There is a simpler explanation given in the Star Trek Fact Files, which was a Paramount-licensed magazine series of encyclopedic information. In an issue from 1997 it has an interesting analysis of the Picard Maneuver. It implies that the Ferengi ship simply did not have FTL sensors at all, which it describes as a "serious deficiency". It also states:

The tactic is only effective against opponents who rely solely on light-speed sensors, and offers no advantage against opponents with faster-than-light detection technology.

It doesn't explain why Riker and Data were worried about it being used against the Enterprise.

I've reproduced the two pages of the article below. (Regarding copyright, I believe that posting two relevant pages for discussion out of seven thousand pages in that whole series, particularly when it is out of print, is minor enough to qualify as fair-use, although I'll remove them if asked.)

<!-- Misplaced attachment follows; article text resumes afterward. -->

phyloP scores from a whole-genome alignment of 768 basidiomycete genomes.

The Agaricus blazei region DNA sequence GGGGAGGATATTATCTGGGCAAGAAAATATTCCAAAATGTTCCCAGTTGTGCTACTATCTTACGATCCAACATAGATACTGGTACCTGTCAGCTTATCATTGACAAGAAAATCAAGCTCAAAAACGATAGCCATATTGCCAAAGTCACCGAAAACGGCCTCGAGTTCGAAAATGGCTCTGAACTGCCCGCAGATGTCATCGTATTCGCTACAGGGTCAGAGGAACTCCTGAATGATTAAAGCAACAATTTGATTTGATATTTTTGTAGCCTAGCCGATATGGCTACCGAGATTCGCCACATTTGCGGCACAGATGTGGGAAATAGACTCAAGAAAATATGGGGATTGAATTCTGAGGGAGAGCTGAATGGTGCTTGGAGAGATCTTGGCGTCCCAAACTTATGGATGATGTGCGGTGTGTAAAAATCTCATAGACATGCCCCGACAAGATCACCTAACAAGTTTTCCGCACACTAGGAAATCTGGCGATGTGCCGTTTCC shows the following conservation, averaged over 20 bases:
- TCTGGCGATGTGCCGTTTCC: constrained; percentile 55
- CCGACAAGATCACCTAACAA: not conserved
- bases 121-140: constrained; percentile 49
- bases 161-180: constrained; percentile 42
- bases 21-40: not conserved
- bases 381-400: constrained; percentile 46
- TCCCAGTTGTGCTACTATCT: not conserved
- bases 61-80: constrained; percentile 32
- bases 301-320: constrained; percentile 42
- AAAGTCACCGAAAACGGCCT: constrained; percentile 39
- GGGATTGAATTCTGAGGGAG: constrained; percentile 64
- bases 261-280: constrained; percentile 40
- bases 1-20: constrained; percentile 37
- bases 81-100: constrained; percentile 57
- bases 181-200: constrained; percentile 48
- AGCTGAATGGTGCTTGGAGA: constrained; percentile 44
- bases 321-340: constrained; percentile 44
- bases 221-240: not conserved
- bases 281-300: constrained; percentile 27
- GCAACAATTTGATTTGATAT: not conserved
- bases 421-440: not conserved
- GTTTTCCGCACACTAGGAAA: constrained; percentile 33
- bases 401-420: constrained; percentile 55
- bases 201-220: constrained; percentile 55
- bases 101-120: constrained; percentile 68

• Why would there be a third image "moving away backwards"? Also, if the Ferengi really didn't have any FTL sensors, then they'd effectively be blind whenever travelling FTL. Not only would it be impossible for them to see behind them, but they'd collide with anything in front of them long before their sensors could pick up the object. – Lèse majesté May 3 '14 at 3:21
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    @Lèsemajesté The third image is image of the ship arriving. The front of this image would possibly be missing since light emitted from the front of the ship would have been overtaken and reabsorbed by the hull as it continued moving, but some outline would have remained. It would be moving backwards because the image nearer to the Ferengi would arrive before the image when it was further away. – Boann May 3 '14 at 4:04
  • Well done for cribing the scans from the serial magazine. At least someone is getting something out of them. – Jontia May 2 at 8:55